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Revelation - Centred On Christ, Our Saviour

Carl E. Braaten has written that "Serious reservations ... must be voiced against the dominant position of the idea of revelation in theology." Braaten suggests that the idea of revelation implies that "man's essential predicament is his lack of knowledge." Braaten offers this comment: "If the ignorance of man stands in the centre, then the fact of revelation relieves that plight; but if man's guilt is the problem, then not revelation but reconciliation must become the theological centrum" (History and Hermeneutics, p. 14).
Any worthy theology of revelation will take full account of the substance of Braaten's comment. Man's basic need does not lie in his finitude. It lies in his sinfulness. This need is not met by mere knowledge about God. It is met by reconciliation to God. We must, however, resist any and every tendency to draw a false contrast between revelation and reconciliation. Revelation is not merely an antidote to ignorance. Revelation centres on Christ. He is our Saviour. He is the One who reconciles us to God. Biblical revelation must be understood with respect to its specific intention. This is most closely related to salvation. The Scriptures point us to Christ. They call us to believe in Him. They call us to receive eternal life through faith in Him. This salvation is more than simply an antidote to our ignorance. It is God's way of removing our guilt. Scripture's primary focus of attention is on the divine reconciliation by which our guilt is removed. Let us not think, however, that we should dispense with the word, 'revelation', and simply replace it with the word, 'reconciliation'. Let us rejoice in the God who has revealed Him most wonderfully in His great act of reconciliation through Christ (2 Corinthians 5:18-21). 

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God continues to carry forward His great purpose of salvation.

Genesis 16:1-16
We move from salvation and the assurance of salvation to Satan and the activity of Satan. Sarai came with temptation - "Why don't you sleep with my slave? Maybe I can build a family through her." Abram gave in to temptation -"Abram agreed with Sarai (Genesis 16:2). The evil influence of Sarai continued: "Sarai mistreated Hagar so much that she ran away" (Genesis 16:6). When we read of Satan and his activity, we must not imagine, for a moment, that Satan wins the victory over the Lord and His purpose of salvation. This becomes clear as the story develops. The Lord's purpose will not be thwarted by the activity of Satan. The "Almighty Lord" will be victorious. This chapter ends with the birth of Ishmael. It is not a high- point in the purpose of God. It is a sign that Satan is trying to overthrow God and His gracious purpose. This leads to a 13-year gap in God's speaking to Abraham (Genesis 16:16-17:1), but that…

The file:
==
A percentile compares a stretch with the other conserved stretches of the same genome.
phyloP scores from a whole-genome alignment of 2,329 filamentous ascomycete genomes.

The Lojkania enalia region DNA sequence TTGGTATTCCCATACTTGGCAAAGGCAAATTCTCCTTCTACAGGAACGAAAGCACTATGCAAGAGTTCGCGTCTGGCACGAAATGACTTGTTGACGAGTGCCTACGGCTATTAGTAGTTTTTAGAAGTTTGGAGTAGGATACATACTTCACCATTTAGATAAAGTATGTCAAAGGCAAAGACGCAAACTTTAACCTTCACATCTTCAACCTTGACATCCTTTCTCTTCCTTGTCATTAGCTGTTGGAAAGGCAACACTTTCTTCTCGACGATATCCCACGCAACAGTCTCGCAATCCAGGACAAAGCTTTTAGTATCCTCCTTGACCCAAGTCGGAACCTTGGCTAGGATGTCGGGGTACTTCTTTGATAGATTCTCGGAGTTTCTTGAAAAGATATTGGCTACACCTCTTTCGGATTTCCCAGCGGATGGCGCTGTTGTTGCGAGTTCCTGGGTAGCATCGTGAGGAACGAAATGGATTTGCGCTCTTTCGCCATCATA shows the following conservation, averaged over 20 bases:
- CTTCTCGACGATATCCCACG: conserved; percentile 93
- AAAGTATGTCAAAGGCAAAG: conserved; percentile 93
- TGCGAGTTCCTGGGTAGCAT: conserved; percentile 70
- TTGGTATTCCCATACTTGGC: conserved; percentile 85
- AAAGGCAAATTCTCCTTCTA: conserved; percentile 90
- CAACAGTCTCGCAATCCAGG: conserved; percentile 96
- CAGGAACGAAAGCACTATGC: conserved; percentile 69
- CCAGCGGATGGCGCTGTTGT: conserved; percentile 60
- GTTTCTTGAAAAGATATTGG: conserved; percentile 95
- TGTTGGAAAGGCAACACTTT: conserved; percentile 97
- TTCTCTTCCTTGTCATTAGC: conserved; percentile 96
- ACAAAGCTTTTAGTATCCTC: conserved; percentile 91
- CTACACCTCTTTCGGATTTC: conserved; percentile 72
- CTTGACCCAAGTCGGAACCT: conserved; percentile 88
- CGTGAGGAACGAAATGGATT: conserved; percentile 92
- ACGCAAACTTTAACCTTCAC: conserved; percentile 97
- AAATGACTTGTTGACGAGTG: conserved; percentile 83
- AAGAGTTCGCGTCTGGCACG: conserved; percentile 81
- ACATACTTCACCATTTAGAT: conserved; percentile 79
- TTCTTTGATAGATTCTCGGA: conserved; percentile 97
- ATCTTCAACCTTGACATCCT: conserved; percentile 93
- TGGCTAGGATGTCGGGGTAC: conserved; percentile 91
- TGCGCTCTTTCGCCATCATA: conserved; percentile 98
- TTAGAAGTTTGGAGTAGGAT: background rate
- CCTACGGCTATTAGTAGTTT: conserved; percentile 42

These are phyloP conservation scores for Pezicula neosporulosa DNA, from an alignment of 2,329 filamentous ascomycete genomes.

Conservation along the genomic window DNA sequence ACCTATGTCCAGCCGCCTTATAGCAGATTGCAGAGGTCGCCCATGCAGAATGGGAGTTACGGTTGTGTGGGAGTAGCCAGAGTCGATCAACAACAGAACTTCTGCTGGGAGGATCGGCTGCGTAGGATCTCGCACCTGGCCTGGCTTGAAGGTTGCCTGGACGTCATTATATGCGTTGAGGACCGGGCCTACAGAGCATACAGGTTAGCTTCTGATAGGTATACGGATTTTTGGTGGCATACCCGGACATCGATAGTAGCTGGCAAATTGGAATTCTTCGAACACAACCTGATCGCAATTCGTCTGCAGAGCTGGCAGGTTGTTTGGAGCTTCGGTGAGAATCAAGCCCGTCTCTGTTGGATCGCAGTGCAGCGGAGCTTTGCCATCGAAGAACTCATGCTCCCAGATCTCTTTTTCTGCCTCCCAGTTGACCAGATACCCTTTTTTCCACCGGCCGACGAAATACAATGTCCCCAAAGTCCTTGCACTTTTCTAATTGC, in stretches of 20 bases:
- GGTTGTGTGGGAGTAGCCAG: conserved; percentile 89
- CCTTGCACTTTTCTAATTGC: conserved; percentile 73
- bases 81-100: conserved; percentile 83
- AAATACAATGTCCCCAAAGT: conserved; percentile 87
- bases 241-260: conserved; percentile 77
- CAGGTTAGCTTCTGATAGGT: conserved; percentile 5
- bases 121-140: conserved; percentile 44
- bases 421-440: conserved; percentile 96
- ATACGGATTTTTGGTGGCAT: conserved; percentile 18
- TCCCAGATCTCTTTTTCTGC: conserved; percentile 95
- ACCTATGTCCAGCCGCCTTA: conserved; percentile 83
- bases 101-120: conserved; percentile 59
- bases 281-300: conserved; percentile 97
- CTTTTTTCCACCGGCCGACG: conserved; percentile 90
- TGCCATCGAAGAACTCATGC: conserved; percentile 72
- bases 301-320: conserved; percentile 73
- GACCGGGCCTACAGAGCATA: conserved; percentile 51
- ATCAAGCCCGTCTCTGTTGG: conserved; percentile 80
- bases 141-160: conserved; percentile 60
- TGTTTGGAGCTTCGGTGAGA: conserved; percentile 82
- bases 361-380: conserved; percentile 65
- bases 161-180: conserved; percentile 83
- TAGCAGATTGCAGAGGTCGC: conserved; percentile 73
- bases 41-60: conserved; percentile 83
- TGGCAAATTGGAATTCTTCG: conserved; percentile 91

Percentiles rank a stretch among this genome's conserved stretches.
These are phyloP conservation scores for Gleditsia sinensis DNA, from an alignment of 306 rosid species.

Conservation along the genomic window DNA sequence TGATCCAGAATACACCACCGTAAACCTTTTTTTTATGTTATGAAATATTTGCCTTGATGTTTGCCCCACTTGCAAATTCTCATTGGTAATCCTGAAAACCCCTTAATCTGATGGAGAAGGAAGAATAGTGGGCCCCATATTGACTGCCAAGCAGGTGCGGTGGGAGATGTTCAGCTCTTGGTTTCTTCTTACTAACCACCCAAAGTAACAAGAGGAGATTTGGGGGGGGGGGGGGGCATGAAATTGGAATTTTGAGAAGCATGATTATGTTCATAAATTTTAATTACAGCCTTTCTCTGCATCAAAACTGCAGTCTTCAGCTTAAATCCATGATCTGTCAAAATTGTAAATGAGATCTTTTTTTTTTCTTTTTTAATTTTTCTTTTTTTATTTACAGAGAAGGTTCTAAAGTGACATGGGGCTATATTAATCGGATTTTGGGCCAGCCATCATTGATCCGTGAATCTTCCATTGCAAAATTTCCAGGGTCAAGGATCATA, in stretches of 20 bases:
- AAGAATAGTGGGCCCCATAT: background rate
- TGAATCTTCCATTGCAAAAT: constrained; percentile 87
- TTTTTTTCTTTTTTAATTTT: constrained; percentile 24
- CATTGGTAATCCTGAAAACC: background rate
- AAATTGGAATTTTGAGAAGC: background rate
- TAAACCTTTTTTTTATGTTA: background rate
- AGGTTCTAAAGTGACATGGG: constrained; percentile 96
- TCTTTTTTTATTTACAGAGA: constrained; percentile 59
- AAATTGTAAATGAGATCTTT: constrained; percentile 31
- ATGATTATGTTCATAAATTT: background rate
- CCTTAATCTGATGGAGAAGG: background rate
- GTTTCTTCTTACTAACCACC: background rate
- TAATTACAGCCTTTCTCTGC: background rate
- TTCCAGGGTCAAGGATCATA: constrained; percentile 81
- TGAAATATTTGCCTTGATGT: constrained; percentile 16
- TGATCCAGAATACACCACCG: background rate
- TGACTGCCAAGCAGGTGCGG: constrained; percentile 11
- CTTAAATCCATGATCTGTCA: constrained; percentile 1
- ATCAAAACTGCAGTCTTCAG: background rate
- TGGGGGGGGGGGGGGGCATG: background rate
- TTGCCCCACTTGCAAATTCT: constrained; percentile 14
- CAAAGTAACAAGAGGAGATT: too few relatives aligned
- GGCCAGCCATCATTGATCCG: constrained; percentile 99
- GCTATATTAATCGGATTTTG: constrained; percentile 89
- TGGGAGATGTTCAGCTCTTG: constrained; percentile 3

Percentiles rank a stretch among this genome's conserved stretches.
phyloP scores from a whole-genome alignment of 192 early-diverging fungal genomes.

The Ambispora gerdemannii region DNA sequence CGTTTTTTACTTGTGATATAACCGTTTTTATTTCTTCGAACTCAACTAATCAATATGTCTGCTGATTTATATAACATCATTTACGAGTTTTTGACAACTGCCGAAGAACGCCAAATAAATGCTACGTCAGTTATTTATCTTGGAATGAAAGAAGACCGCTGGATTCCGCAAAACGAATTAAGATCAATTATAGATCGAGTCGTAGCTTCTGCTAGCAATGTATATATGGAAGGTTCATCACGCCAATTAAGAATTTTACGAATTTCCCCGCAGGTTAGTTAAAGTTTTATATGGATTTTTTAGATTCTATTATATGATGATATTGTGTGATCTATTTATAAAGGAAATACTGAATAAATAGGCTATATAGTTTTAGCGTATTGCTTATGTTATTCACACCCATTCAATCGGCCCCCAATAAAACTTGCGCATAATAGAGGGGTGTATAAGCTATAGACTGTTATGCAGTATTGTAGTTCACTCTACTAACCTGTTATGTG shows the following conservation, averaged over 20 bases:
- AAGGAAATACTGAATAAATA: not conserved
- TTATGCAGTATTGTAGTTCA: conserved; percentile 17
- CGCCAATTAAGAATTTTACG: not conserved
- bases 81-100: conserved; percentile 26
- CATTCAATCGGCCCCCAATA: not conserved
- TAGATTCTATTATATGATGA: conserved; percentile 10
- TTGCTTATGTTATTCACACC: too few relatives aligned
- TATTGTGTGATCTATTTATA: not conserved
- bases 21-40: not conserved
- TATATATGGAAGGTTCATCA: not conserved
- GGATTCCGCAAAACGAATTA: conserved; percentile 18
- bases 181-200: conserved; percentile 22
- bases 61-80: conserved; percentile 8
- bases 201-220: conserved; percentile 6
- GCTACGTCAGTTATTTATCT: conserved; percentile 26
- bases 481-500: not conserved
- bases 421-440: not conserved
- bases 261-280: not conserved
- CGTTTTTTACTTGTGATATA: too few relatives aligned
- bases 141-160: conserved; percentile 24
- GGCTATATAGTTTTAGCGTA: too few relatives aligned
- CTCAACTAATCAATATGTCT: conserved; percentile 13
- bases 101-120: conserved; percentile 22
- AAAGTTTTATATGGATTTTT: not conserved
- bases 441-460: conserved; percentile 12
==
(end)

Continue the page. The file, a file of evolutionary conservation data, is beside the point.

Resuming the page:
Isaac and Jesus

Genesis 22:1-24
Abraham was prepared to sacrifice Isaac - "You did not refuse to give Me your son, your only son" (Genesis 22:12). God did give His only Son for us - "God did not spare His only Son but handed Him over to death for us all" (Romans 8:32). While there may be comparisons made between the sacrifice of Isaac and the sacrifice of Jesus, we must emphasize the great difference - the sacrifice of Isaac did not happen, the sacrifice of Jesus did. For Isaac, there was a way out. For Jesus, there was no other way. Abraham's faith was proved genuine without the sacrifice of Isaac. Our faith only becomes a reality through the sacrifice of Christ (Galatians 2:20-21; Galatians 3:13-14).